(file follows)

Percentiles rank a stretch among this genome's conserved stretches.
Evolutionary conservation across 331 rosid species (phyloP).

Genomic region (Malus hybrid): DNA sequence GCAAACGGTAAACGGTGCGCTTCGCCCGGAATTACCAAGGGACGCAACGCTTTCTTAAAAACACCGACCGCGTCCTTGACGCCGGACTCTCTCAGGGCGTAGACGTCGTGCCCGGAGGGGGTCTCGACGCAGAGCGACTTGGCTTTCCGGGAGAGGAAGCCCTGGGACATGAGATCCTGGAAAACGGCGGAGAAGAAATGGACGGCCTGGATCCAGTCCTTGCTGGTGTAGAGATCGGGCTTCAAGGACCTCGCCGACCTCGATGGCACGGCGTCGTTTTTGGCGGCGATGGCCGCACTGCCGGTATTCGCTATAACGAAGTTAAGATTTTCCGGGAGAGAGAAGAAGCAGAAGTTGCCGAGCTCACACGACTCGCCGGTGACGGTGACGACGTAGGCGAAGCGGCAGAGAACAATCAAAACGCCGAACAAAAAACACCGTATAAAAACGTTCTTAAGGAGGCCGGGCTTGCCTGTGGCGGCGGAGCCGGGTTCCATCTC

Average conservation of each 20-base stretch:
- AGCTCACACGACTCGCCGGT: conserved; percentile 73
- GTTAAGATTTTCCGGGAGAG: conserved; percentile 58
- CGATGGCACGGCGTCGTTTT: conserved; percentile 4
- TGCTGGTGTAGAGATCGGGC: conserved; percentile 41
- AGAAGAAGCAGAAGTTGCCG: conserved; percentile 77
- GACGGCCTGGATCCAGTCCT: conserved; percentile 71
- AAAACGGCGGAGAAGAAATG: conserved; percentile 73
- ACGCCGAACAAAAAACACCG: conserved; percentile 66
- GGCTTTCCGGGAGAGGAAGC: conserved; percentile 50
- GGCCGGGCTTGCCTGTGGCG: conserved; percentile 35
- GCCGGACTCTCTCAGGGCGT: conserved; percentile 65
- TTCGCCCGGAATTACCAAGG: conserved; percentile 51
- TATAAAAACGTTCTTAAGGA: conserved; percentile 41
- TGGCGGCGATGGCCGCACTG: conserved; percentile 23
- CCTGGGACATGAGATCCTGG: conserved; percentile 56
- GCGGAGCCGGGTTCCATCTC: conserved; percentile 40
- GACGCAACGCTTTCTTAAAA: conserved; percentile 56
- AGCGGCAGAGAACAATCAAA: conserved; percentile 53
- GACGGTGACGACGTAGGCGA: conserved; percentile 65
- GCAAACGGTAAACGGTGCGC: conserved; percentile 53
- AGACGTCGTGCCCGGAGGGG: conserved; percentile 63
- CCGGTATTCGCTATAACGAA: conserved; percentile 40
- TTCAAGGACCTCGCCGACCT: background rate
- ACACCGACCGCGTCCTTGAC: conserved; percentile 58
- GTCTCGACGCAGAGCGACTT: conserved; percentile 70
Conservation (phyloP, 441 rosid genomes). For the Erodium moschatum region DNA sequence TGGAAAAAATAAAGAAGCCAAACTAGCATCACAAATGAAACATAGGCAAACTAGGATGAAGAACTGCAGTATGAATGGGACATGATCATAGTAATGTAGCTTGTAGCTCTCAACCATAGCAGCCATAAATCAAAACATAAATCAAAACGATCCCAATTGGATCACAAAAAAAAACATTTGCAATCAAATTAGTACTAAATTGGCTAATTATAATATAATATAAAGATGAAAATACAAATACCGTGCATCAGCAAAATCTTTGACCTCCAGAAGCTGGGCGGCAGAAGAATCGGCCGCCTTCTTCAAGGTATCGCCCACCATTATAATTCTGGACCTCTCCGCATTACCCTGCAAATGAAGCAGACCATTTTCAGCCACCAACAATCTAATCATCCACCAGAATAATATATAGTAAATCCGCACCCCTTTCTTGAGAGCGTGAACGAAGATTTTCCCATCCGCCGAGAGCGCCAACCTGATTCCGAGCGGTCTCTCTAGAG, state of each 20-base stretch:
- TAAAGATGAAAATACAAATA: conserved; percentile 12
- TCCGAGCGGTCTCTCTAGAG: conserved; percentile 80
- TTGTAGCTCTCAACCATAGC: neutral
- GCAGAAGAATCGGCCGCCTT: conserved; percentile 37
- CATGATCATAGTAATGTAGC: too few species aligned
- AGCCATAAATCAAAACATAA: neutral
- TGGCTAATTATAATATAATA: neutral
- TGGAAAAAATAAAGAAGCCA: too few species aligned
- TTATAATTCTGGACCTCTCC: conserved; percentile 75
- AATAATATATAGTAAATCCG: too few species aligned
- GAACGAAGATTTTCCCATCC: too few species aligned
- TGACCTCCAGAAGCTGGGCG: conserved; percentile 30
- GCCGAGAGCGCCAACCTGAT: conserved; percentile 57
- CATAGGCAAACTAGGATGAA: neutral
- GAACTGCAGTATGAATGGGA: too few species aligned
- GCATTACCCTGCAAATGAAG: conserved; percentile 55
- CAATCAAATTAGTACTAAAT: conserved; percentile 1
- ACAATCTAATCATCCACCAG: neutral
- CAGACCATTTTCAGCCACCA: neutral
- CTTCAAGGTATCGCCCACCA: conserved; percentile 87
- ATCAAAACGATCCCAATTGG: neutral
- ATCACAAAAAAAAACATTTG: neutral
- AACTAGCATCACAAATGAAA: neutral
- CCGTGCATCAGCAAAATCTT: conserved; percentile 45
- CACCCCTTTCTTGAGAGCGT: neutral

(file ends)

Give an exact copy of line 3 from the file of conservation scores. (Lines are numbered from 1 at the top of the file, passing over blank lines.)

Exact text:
Genomic region (Malus hybrid): DNA sequence GCAAACGGTAAACGGTGCGCTTCGCCCGGAATTACCAAGGGACGCAACGCTTTCTTAAAAACACCGACCGCGTCCTTGACGCCGGACTCTCTCAGGGCGTAGACGTCGTGCCCGGAGGGGGTCTCGACGCAGAGCGACTTGGCTTTCCGGGAGAGGAAGCCCTGGGACATGAGATCCTGGAAAACGGCGGAGAAGAAATGGACGGCCTGGATCCAGTCCTTGCTGGTGTAGAGATCGGGCTTCAAGGACCTCGCCGACCTCGATGGCACGGCGTCGTTTTTGGCGGCGATGGCCGCACTGCCGGTATTCGCTATAACGAAGTTAAGATTTTCCGGGAGAGAGAAGAAGCAGAAGTTGCCGAGCTCACACGACTCGCCGGTGACGGTGACGACGTAGGCGAAGCGGCAGAGAACAATCAAAACGCCGAACAAAAAACACCGTATAAAAACGTTCTTAAGGAGGCCGGGCTTGCCTGTGGCGGCGGAGCCGGGTTCCATCTC